When the jaw bone is missing teeth, bone resorption—also called atrophy—can occur. This can hurt your candidacy for the placement of dental implants. Fortunately, a bone graft can increase the width or height of bone to make a patient eligible for dental implants!
Guided bone regeneration can address minor bone defects. Materials for this can include tissue bank bone (freeze dried bone), bovine bone, synthetic substitutes, and a special bone growing membrane. The graft material and membrane are resorbed with time, and new bone grows in the grafted area. A substance called bone morphogenic protein (BMP-2) can also be used to induce bone growth.
This grafting can be used for:
- Ridge preservation after dental extractions
- Bone defects around teeth or implants
- Dental ridge defects
- Filling in cysts of the jaws
Large bone defects can require an autogenous graft—use of the patient’s own bone. These larger defects can stem from injuries, congenital defects, tumor surgery, or early loss of teeth.
The autogenous bone can be obtained from different sites of the body, depending on how much bone is required. For smaller defects, sites like the chin or wisdom tooth area of the lower jaw can be used. For larger areas, donor sites from the hip and tibia (lateral knee) can be used.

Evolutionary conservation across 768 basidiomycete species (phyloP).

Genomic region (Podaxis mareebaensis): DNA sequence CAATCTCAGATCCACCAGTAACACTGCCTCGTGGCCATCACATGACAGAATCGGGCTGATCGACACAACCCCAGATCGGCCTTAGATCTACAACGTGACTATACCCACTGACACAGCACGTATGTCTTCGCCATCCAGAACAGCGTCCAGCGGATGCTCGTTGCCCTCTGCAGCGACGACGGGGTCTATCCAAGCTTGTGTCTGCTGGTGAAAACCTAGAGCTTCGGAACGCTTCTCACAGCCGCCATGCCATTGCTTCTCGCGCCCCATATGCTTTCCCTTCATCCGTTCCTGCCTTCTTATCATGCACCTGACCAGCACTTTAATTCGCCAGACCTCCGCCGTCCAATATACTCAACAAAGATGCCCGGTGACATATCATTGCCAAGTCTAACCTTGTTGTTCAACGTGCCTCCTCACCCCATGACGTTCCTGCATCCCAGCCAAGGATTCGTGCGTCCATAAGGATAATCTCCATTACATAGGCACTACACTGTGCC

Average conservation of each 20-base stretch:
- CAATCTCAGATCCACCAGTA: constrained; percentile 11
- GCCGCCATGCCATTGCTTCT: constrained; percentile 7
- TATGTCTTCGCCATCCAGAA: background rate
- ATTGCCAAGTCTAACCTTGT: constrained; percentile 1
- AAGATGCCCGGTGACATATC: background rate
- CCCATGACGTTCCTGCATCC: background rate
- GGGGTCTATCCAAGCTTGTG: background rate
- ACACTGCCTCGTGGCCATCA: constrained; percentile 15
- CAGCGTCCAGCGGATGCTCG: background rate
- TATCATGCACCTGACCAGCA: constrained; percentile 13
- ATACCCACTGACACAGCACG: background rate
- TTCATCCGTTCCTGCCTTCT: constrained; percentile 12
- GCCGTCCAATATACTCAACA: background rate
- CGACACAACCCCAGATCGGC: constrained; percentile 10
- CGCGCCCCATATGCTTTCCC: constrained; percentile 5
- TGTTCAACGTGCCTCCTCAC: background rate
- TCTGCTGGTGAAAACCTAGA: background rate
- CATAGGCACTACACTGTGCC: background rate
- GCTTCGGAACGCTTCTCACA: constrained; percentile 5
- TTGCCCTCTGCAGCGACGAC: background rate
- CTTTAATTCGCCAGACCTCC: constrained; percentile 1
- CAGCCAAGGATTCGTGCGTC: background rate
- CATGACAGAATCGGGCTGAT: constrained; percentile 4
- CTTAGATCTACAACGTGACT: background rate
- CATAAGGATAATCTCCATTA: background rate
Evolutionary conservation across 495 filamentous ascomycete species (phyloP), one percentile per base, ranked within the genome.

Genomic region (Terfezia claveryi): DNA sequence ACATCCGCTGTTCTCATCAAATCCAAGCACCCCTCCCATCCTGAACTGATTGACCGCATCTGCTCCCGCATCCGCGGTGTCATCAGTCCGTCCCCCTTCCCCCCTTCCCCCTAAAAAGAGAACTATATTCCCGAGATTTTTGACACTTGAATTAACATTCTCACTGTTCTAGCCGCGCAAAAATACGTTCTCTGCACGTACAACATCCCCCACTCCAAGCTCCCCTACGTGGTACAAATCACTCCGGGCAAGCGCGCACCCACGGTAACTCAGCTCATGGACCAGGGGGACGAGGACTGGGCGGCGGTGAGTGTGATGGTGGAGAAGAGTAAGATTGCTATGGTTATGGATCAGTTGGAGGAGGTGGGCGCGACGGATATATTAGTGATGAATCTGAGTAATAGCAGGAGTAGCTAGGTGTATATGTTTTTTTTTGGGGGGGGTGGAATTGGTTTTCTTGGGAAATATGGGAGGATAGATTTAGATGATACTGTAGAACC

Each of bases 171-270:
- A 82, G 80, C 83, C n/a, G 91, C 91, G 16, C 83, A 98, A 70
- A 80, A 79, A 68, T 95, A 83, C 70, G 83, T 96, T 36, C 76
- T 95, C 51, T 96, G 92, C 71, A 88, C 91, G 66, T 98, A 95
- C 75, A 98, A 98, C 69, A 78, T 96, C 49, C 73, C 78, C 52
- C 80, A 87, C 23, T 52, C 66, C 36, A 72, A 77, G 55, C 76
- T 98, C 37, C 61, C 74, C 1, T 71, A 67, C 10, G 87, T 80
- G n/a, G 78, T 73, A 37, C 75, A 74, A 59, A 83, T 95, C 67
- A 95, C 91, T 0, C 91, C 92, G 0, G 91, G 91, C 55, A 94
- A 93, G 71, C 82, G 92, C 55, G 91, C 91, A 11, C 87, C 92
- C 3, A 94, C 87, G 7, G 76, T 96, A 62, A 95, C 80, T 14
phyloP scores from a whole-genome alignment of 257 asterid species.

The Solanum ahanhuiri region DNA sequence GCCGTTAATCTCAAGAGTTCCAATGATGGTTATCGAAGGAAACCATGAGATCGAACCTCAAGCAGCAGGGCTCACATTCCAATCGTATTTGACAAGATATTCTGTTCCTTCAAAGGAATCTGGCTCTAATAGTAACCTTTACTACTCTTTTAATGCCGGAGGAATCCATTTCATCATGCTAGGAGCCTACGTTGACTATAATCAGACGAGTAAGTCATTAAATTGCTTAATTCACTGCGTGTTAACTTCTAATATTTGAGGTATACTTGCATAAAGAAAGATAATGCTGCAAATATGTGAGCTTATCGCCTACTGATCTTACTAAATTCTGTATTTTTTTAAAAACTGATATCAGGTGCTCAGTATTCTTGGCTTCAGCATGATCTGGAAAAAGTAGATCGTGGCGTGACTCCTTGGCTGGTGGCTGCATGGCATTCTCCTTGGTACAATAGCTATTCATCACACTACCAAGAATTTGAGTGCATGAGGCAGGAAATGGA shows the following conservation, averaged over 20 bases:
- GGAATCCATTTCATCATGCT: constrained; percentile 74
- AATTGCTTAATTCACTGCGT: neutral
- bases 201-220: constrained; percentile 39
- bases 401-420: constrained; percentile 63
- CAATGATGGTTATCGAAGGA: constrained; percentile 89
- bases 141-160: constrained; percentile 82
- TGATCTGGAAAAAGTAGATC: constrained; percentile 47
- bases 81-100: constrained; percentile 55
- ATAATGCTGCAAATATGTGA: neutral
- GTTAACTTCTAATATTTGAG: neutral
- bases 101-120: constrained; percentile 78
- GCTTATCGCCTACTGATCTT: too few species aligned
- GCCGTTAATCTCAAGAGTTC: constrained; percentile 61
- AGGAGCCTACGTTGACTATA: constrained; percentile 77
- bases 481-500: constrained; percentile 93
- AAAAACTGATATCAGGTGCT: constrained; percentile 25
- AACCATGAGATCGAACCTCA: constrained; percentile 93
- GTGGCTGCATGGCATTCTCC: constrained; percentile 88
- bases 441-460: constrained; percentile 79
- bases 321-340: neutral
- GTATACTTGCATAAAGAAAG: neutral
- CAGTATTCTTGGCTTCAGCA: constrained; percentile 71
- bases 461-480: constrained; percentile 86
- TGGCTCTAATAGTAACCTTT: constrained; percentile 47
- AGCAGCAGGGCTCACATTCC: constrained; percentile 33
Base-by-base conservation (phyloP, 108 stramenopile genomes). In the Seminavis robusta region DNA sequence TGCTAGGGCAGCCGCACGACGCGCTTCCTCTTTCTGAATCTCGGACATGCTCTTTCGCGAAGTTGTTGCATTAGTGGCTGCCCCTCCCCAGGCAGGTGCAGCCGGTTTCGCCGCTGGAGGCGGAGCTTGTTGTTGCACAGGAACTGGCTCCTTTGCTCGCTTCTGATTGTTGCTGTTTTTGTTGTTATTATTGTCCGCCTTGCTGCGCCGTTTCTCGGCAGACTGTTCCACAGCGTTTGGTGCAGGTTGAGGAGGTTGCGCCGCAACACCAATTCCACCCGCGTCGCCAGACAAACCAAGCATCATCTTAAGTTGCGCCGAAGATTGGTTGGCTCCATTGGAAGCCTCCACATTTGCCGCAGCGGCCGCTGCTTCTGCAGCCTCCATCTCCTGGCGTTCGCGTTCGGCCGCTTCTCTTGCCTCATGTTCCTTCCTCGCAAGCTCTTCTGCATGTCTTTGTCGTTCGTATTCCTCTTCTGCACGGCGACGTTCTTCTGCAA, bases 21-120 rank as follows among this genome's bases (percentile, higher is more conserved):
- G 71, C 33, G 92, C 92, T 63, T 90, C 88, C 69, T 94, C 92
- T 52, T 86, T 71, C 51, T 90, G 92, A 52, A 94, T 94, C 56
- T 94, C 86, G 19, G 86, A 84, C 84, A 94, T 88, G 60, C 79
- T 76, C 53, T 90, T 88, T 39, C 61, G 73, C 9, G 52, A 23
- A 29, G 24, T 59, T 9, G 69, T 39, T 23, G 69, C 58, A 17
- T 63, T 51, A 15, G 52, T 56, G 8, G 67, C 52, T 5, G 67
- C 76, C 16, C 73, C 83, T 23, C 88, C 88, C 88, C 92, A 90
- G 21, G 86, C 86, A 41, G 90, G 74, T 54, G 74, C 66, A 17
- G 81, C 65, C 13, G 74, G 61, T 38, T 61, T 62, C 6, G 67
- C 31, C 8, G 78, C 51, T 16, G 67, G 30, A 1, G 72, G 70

The maxillary sinuses, which are empty spaces lined by a membrane, are located on top of the back upper teeth. Sometimes the sinus dips between the roots of the teeth, which can leave little bone remaining below the sinus when teeth are removed. It can be impossible to place dental implants in this bone.
With the sinus lift graft, the sinus is entered surgically and the sinus membrane is lifted upward; after the sinus membrane is lifted, bone graft material is inserted into the floor of the sinus. After adequate healing time, new bone forms and becomes part of the patient’s jaw. Dental implants can then be placed in this new sinus bone.
If there is enough bone between the upper jaw ridge and the bottom of the sinus, a sinus lift graft and implant placement can be accomplished at the same time.
Ridge expansion is an alternate technique which can be used in cases where the jaw ridge is too thin to place implants. The jaw ridge is sectioned and expanded with special instruments. Bone graft material is then placed between the expanded sections of bone and heals for a few months prior to implant placement. In some cases, implants can be placed simultaneously.
Through bone grafting, our oral surgery offices can make patients good candidates for the placement and restoration of dental implants. If you would like to learn more about the role of this work in restoring your incomplete smile, call Berks Oral Surgery at 610-374-4093.